The digi­tal cour­se of water

In the future, cities will face the chall­enge of opti­mi­sing and digi­tal­ly con­trol­ling their water sup­p­ly. The Pots­dam-based com­pa­ny Vrag­ments is deve­lo­ping spe­ci­fic apps and aug­men­ted rea­li­ty appli­ca­ti­ons to take us on a vir­tu­al tour to the groundwater. 

Water is the most com­mon natu­ral sub­s­tance on the earth’s sur­face. The salt water of the world’s oce­ans accounts for 97.5 per­cent, the remai­ning per­cent are accoun­ted for by soil mois­tu­re, ground­wa­ter, lakes and rivers, the atmo­sphe­re and living orga­nisms. Howe­ver, water does not dis­ap­pear, but has been cir­cu­la­ting in all kinds of cycles sin­ce time imme­mo­ri­al. In order to ensu­re our water sup­p­ly, this cycle must be well orga­ni­zed, espe­ci­al­ly in urban cen­tres. Yet, the water infra­struc­tu­re of cities is usual­ly almost com­ple­te­ly hid­den from us. Most of it takes place many met­res below the earth’s sur­face and com­ple­te­ly invi­si­ble to us. We turn on the tap and get our drin­king water.
But how is the cities’ urban water sup­p­ly orga­ni­zed? The cen­tres are facing a chall­enge against the back­drop of cli­ma­te chan­ge and popu­la­ti­on growth: new digi­tal solu­ti­ons are nee­ded in order to install an intel­li­gent water manage­ment sys­tem for the future in the cities.
The EU pro­ject digi​tal​-water​.city (DWC, Grant Agree­ment No. 820954) is con­duc­ting rese­arch on this issue across Euro­pe based on the examp­les of the five cities of Paris, Sofia, Copen­ha­gen, Milan and Ber­lin. The project’s coor­di­na­tor as well as initia­tor is the Kom­pe­tenz­zen­trum Was­ser Ber­lin (KWB).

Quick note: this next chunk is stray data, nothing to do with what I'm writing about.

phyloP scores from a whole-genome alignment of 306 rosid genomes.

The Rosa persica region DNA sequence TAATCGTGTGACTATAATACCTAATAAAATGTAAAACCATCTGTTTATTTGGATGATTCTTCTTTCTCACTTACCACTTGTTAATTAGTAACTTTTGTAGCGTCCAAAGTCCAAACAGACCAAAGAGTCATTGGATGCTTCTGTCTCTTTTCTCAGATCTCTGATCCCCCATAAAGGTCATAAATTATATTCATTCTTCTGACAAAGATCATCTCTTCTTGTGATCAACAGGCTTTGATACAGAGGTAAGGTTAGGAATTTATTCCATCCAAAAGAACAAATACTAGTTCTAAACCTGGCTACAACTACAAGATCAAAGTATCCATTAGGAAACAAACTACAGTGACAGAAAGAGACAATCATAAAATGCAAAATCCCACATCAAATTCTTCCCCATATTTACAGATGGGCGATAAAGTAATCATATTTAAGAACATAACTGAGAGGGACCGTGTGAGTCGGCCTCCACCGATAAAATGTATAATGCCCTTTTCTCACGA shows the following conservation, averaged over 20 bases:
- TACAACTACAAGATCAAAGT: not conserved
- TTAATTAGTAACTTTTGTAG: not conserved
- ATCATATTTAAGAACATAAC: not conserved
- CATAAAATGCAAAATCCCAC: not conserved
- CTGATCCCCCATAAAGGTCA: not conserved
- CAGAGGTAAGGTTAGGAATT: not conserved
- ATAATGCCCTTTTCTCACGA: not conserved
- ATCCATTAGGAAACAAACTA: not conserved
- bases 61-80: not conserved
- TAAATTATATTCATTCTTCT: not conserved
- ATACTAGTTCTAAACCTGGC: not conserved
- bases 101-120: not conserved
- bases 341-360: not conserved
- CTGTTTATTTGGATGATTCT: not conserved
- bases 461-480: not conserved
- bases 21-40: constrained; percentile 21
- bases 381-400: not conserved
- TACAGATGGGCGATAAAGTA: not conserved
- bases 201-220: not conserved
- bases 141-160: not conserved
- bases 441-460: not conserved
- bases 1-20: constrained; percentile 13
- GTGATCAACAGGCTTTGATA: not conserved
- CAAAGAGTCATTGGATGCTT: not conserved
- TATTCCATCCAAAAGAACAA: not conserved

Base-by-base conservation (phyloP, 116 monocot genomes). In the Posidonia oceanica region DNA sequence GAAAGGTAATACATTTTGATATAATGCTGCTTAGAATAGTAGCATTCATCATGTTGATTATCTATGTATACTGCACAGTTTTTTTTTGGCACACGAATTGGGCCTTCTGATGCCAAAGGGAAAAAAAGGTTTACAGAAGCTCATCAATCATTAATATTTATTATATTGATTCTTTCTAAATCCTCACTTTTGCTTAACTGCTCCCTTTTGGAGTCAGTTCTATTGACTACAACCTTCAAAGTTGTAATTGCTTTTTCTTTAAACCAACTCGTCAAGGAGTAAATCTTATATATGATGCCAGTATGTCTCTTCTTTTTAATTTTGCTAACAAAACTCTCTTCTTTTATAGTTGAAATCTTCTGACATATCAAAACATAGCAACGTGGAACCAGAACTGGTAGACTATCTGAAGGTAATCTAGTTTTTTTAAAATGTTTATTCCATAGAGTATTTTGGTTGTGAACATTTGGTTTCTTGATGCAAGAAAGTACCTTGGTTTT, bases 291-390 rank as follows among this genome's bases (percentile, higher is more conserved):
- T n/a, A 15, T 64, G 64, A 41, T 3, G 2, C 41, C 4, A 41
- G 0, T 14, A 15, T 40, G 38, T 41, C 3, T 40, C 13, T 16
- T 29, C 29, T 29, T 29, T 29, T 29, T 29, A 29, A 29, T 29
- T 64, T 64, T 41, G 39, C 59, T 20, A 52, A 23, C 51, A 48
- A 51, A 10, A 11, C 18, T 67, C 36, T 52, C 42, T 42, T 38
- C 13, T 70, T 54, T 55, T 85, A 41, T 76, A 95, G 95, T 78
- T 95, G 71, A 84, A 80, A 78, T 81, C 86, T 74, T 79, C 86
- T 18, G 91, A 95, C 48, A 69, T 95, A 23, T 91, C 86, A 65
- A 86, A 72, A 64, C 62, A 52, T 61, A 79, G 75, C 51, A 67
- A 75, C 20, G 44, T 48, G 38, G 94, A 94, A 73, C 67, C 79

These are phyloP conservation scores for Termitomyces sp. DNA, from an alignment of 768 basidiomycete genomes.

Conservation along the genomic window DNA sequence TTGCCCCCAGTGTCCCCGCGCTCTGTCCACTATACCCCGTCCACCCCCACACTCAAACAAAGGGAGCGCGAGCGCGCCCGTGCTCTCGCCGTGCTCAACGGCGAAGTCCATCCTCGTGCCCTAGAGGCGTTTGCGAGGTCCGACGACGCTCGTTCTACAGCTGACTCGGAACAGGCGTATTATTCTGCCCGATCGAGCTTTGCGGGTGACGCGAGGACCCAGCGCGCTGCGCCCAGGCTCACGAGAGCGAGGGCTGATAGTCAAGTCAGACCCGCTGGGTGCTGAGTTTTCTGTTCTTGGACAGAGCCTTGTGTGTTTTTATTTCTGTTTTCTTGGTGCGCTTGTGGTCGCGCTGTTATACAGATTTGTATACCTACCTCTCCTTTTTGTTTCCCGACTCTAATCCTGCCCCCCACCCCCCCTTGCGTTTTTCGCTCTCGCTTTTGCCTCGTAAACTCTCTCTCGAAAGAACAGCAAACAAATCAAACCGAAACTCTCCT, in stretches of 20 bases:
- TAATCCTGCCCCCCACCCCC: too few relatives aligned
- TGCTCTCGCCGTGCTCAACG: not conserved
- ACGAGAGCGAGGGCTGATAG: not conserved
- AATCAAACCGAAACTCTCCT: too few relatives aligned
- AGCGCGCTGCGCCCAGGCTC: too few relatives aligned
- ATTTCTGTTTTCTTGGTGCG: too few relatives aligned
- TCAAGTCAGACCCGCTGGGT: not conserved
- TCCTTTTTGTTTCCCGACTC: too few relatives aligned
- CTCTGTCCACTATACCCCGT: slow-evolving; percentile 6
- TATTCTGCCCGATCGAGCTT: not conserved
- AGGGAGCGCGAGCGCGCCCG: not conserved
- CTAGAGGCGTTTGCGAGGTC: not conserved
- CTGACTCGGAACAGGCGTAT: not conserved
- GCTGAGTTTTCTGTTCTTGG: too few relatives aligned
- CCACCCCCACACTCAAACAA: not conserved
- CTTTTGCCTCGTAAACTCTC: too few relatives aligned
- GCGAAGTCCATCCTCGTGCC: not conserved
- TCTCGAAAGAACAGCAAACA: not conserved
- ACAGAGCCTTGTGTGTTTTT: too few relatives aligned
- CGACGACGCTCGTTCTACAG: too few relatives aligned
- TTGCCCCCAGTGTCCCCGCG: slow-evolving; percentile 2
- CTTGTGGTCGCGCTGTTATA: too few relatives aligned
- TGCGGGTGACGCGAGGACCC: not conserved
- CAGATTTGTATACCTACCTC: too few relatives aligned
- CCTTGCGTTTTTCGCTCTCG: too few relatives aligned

The tasks and solu­ti­on approa­ches for digi​tal​-water​.city are dif­fe­rent in each city. In gene­ral, water com­pa­nies sup­p­ly house­holds with drin­king water, con­trol qua­li­ty of the water and sewer sys­tems, clean, main­tain and ope­ra­te sewers, was­te­wa­ter tre­at­ment and its reu­se. They take action when sewers are over­loa­ded or floo­ded and mana­ge our was­te­wa­ter tre­at­ment plants.
Work is under­way within the Ber­lin pro­ject to opti­mi­se the main­ten­an­ce of the drin­king water wells and redu­ce mixed water over­flows in Berlin’s sewer sys­tem – by using visua­li­sa­ti­on tech­ni­ques such as aug­men­ted and mixed reality.
And this is whe­re the start-up Vrag­ments from the Media­Tech Hub Lab comes into play. The com­pa­ny from Pots­dam-Babels­berg is made up of a team of jour­na­lists, deve­lo­pers and sto­rytel­lers who crea­te aug­men­ted and vir­tu­al rea­li­ty expe­ri­en­ces. They are now working on two apps for digital-water.cities - one for the gene­ral popu­la­ti­on and the other for Ber­li­ner Was­ser­be­trie­be and urban decision-makers.
What is spe­cial about Ber­lin is that the water sup­p­ly main­ly comes from are­as within the city and needs a high level of pro­tec­tion. The app for the popu­la­ti­on com­mu­ni­ca­tes how the drin­king water cycle works. What hap­pens in Berlin’s sewer sys­tem during hea­vy rain­fall? How does bank fil­tra­ti­on work at the Wann­see, for exam­p­le? What pro­ces­ses the water goes through befo­re it rea­ches the drin­king water wells? Thanks to the visua­li­sa­ti­on of under­ground simu­la­ti­ons in the app, users can look deep under the sur­face of the metro­po­lis and fol­low the pro­ces­ses of water tre­at­ment. This is inten­ded to sen­si­ti­se citi­zens to the value of drin­king water.
The second app which Vrag­ments is curr­ent­ly working on is spe­ci­fi­cal­ly desi­gned for pro­fes­sio­nal use and will sup­port the main­ten­an­ce work of water companies.